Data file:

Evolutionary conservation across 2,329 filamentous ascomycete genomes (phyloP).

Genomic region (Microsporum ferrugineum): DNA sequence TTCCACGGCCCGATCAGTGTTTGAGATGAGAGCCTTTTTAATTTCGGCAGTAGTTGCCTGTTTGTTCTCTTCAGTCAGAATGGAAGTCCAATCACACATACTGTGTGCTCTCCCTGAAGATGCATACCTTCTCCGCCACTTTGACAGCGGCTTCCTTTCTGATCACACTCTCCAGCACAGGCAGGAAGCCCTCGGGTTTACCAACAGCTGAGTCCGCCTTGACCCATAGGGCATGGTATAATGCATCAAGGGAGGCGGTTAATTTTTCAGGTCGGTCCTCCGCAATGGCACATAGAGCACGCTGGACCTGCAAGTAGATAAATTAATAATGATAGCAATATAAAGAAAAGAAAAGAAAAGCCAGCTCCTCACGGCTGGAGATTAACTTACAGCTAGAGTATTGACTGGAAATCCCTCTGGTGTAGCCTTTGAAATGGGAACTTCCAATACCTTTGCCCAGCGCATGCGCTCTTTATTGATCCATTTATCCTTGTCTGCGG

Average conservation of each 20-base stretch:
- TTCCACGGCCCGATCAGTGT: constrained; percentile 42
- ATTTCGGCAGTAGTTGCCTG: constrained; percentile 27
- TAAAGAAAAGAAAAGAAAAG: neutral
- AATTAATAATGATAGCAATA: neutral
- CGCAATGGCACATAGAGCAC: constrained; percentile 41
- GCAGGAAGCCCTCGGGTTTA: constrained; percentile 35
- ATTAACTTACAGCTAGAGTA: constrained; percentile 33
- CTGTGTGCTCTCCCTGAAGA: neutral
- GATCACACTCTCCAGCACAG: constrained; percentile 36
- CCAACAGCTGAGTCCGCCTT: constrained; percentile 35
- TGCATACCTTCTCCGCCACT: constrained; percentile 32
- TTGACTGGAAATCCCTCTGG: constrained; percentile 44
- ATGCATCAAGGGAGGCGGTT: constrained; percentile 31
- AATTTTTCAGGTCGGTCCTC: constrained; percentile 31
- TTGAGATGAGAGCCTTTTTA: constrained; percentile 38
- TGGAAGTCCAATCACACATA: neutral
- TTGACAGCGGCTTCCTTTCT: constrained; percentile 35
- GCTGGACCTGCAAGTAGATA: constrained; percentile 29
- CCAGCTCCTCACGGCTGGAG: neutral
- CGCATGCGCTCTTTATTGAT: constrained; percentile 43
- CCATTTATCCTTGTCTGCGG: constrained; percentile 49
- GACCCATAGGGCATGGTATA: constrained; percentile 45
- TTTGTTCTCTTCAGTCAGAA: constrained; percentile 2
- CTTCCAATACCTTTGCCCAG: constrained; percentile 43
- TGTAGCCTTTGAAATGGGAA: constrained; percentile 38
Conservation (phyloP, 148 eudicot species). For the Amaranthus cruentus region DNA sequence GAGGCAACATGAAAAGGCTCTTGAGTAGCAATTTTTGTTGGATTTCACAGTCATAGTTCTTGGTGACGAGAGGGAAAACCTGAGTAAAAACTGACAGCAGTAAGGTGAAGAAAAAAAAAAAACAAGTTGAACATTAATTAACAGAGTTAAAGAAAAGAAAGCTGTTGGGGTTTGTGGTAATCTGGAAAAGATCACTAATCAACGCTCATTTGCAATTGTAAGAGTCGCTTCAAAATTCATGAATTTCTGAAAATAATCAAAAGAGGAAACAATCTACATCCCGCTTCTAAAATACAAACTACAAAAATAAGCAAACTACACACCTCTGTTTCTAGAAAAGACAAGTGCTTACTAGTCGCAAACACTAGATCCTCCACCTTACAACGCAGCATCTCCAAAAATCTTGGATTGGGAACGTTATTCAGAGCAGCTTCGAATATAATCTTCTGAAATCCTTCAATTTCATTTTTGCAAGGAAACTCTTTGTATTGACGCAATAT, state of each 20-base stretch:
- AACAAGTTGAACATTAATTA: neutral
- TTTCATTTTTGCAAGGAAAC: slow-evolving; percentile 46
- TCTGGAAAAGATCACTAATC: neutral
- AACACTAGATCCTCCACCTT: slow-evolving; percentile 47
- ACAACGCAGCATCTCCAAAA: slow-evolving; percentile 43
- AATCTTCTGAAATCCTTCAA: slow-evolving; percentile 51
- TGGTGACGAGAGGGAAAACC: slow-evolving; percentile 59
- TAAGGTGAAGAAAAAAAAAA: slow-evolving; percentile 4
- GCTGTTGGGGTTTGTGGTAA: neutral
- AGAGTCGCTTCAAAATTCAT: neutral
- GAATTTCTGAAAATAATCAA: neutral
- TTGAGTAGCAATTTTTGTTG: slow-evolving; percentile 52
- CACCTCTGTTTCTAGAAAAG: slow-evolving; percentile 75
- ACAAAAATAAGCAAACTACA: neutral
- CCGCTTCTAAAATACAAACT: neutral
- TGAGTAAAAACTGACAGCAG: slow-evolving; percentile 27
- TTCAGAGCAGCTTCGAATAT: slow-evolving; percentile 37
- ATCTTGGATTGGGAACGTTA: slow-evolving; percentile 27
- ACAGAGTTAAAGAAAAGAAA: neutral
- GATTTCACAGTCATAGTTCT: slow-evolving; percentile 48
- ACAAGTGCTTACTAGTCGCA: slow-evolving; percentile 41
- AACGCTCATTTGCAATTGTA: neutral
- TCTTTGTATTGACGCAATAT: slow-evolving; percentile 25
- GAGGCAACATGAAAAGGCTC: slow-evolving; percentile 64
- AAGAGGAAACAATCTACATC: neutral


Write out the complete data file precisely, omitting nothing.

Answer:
Evolutionary conservation across 2,329 filamentous ascomycete genomes (phyloP).

Genomic region (Microsporum ferrugineum): DNA sequence TTCCACGGCCCGATCAGTGTTTGAGATGAGAGCCTTTTTAATTTCGGCAGTAGTTGCCTGTTTGTTCTCTTCAGTCAGAATGGAAGTCCAATCACACATACTGTGTGCTCTCCCTGAAGATGCATACCTTCTCCGCCACTTTGACAGCGGCTTCCTTTCTGATCACACTCTCCAGCACAGGCAGGAAGCCCTCGGGTTTACCAACAGCTGAGTCCGCCTTGACCCATAGGGCATGGTATAATGCATCAAGGGAGGCGGTTAATTTTTCAGGTCGGTCCTCCGCAATGGCACATAGAGCACGCTGGACCTGCAAGTAGATAAATTAATAATGATAGCAATATAAAGAAAAGAAAAGAAAAGCCAGCTCCTCACGGCTGGAGATTAACTTACAGCTAGAGTATTGACTGGAAATCCCTCTGGTGTAGCCTTTGAAATGGGAACTTCCAATACCTTTGCCCAGCGCATGCGCTCTTTATTGATCCATTTATCCTTGTCTGCGG

Average conservation of each 20-base stretch:
- TTCCACGGCCCGATCAGTGT: constrained; percentile 42
- ATTTCGGCAGTAGTTGCCTG: constrained; percentile 27
- TAAAGAAAAGAAAAGAAAAG: neutral
- AATTAATAATGATAGCAATA: neutral
- CGCAATGGCACATAGAGCAC: constrained; percentile 41
- GCAGGAAGCCCTCGGGTTTA: constrained; percentile 35
- ATTAACTTACAGCTAGAGTA: constrained; percentile 33
- CTGTGTGCTCTCCCTGAAGA: neutral
- GATCACACTCTCCAGCACAG: constrained; percentile 36
- CCAACAGCTGAGTCCGCCTT: constrained; percentile 35
- TGCATACCTTCTCCGCCACT: constrained; percentile 32
- TTGACTGGAAATCCCTCTGG: constrained; percentile 44
- ATGCATCAAGGGAGGCGGTT: constrained; percentile 31
- AATTTTTCAGGTCGGTCCTC: constrained; percentile 31
- TTGAGATGAGAGCCTTTTTA: constrained; percentile 38
- TGGAAGTCCAATCACACATA: neutral
- TTGACAGCGGCTTCCTTTCT: constrained; percentile 35
- GCTGGACCTGCAAGTAGATA: constrained; percentile 29
- CCAGCTCCTCACGGCTGGAG: neutral
- CGCATGCGCTCTTTATTGAT: constrained; percentile 43
- CCATTTATCCTTGTCTGCGG: constrained; percentile 49
- GACCCATAGGGCATGGTATA: constrained; percentile 45
- TTTGTTCTCTTCAGTCAGAA: constrained; percentile 2
- CTTCCAATACCTTTGCCCAG: constrained; percentile 43
- TGTAGCCTTTGAAATGGGAA: constrained; percentile 38
Conservation (phyloP, 148 eudicot species). For the Amaranthus cruentus region DNA sequence GAGGCAACATGAAAAGGCTCTTGAGTAGCAATTTTTGTTGGATTTCACAGTCATAGTTCTTGGTGACGAGAGGGAAAACCTGAGTAAAAACTGACAGCAGTAAGGTGAAGAAAAAAAAAAAACAAGTTGAACATTAATTAACAGAGTTAAAGAAAAGAAAGCTGTTGGGGTTTGTGGTAATCTGGAAAAGATCACTAATCAACGCTCATTTGCAATTGTAAGAGTCGCTTCAAAATTCATGAATTTCTGAAAATAATCAAAAGAGGAAACAATCTACATCCCGCTTCTAAAATACAAACTACAAAAATAAGCAAACTACACACCTCTGTTTCTAGAAAAGACAAGTGCTTACTAGTCGCAAACACTAGATCCTCCACCTTACAACGCAGCATCTCCAAAAATCTTGGATTGGGAACGTTATTCAGAGCAGCTTCGAATATAATCTTCTGAAATCCTTCAATTTCATTTTTGCAAGGAAACTCTTTGTATTGACGCAATAT, state of each 20-base stretch:
- AACAAGTTGAACATTAATTA: neutral
- TTTCATTTTTGCAAGGAAAC: slow-evolving; percentile 46
- TCTGGAAAAGATCACTAATC: neutral
- AACACTAGATCCTCCACCTT: slow-evolving; percentile 47
- ACAACGCAGCATCTCCAAAA: slow-evolving; percentile 43
- AATCTTCTGAAATCCTTCAA: slow-evolving; percentile 51
- TGGTGACGAGAGGGAAAACC: slow-evolving; percentile 59
- TAAGGTGAAGAAAAAAAAAA: slow-evolving; percentile 4
- GCTGTTGGGGTTTGTGGTAA: neutral
- AGAGTCGCTTCAAAATTCAT: neutral
- GAATTTCTGAAAATAATCAA: neutral
- TTGAGTAGCAATTTTTGTTG: slow-evolving; percentile 52
- CACCTCTGTTTCTAGAAAAG: slow-evolving; percentile 75
- ACAAAAATAAGCAAACTACA: neutral
- CCGCTTCTAAAATACAAACT: neutral
- TGAGTAAAAACTGACAGCAG: slow-evolving; percentile 27
- TTCAGAGCAGCTTCGAATAT: slow-evolving; percentile 37
- ATCTTGGATTGGGAACGTTA: slow-evolving; percentile 27
- ACAGAGTTAAAGAAAAGAAA: neutral
- GATTTCACAGTCATAGTTCT: slow-evolving; percentile 48
- ACAAGTGCTTACTAGTCGCA: slow-evolving; percentile 41
- AACGCTCATTTGCAATTGTA: neutral
- TCTTTGTATTGACGCAATAT: slow-evolving; percentile 25
- GAGGCAACATGAAAAGGCTC: slow-evolving; percentile 64
- AAGAGGAAACAATCTACATC: neutral